For the first time in its seven-year history, Tumblr — the meme-heavy, technicolor online hangout of the 16-to-24 set — will begin surfacing trending content, sort of like Twitter and Facebook do.

That means that, to the glee of long-skeptical advertisers, the site’s getting a little more comprehensible to people older than, say, 25. It’s also providing an incredible, elusive public service: Giving jaded, confused adults a glimpse into the pulsing heart of youth Internet culture, into what the mysterious Kids think is cool.

There’s no need to read Buzzfeed, or consult think pieces, or interrogate your little brother/sister/cousin/nephew/friend: You can just click over to Tumblr’s new “Explore” tab and mainline all those memes, soft sepia photos and introspective quotes, yourself! Among the Tumblr posts trending, as of this writing:

In all fairness, of course, Tumblr is home to a whole panoply of posts and people. (Including the Washington Post! Oh hey.) But the dual curse and intrigue of the blogging platform has always been its unusual demographics: Almost half of Tumblr’s users are between 16 and 24, and a roughly equal number are men and women. Most other mainstream networks favor one gender or another, and almost all skew considerably older than the late teens/early 20s.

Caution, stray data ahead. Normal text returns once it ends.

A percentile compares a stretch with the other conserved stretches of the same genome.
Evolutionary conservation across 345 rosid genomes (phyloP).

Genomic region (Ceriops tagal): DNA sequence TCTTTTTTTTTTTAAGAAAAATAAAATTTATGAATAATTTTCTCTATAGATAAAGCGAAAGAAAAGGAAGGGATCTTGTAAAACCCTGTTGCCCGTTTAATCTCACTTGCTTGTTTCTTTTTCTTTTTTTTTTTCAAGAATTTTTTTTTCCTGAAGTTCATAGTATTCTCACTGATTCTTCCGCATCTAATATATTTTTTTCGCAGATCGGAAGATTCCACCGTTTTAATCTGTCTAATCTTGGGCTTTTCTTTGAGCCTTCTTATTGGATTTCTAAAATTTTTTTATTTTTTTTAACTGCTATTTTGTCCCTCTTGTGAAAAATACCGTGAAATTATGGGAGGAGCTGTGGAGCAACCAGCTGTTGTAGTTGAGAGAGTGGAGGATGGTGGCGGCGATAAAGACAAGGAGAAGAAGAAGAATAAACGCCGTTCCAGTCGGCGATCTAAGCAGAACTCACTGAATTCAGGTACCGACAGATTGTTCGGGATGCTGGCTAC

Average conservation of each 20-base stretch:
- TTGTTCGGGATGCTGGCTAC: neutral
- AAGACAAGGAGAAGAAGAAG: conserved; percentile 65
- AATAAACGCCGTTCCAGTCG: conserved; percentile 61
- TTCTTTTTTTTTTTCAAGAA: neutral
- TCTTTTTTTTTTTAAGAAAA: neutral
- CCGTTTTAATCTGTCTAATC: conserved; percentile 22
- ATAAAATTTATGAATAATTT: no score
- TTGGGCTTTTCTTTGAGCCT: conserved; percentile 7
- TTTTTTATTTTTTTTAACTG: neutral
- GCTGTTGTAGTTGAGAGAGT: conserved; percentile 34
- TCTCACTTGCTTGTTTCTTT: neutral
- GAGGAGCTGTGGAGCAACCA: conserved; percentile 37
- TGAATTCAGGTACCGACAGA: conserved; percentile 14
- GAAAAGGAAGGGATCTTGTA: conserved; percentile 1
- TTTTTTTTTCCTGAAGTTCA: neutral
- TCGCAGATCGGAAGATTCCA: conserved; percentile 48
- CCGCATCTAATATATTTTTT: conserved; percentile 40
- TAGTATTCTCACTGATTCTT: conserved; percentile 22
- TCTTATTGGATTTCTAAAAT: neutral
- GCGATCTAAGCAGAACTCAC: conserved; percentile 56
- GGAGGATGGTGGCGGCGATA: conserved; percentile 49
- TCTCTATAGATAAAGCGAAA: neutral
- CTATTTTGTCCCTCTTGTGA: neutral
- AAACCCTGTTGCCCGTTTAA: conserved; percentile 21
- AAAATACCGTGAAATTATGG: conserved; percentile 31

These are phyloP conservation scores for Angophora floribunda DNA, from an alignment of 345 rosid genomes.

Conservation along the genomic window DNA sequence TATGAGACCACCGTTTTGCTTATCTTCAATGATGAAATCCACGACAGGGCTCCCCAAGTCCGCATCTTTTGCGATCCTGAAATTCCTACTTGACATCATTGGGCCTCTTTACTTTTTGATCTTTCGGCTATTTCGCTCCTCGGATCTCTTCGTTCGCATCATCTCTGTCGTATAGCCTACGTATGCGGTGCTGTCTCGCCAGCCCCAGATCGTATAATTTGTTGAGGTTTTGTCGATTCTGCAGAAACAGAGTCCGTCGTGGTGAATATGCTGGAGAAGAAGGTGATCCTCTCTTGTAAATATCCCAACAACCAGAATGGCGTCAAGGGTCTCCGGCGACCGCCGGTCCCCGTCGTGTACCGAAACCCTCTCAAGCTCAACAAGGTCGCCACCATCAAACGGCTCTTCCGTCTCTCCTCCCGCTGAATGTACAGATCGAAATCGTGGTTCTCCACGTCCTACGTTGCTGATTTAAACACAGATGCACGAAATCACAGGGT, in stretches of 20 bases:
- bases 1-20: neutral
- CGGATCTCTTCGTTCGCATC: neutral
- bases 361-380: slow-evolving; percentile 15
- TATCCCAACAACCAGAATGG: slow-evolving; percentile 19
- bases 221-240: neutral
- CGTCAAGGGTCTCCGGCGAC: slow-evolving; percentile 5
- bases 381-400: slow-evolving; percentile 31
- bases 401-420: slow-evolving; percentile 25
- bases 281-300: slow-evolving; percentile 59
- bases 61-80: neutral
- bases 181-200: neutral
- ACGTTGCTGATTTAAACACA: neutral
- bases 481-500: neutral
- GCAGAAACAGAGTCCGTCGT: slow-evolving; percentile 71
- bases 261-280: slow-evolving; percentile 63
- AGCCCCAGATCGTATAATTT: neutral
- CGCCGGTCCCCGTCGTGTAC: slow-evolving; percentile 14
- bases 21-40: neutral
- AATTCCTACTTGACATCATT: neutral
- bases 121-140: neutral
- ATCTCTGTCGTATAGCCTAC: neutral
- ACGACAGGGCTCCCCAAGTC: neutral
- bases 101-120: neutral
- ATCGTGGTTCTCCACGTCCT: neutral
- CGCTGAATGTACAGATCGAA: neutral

On top of that, Tumblr is both private and community-oriented in a way that Twitter or Instagram aren’t — chalk that up to the intimacy of the image-heavy, reblog-friendly medium, and the fact that, despite the site’s big Yahoo takeover in 2013, it still doesn’t look or feel like a cold, corporate enterprise. The site, once described as an “$800 million art project,” didn’t even allow advertising until May 2012; and if you search Google for “Tumblr advertising” today, the profanely titled “F*** Yeah, Advertising!” is still among the top results. (On Tumblr, for what it’s worth, there’s a “F*** Yeah” blog for pretty much everything.)

All these factors make Tumblr something of a cultural petri dish for our Internet-enabled youth, the tireless generator of gems from Feminist Ryan Gosling to TL;DR Wikipedia. (An appropriately trippy essay in the German magazine Electronic Beats once described it as a space obsessed with “dissolving, re-ingesting and mutating our pop culture,” filtering life through “the digital corporeal.”)

Now, at last, even the Olds can see the world through that kaleidoscopic lens. It’s a fascinating — if occasionally unsettling! — view.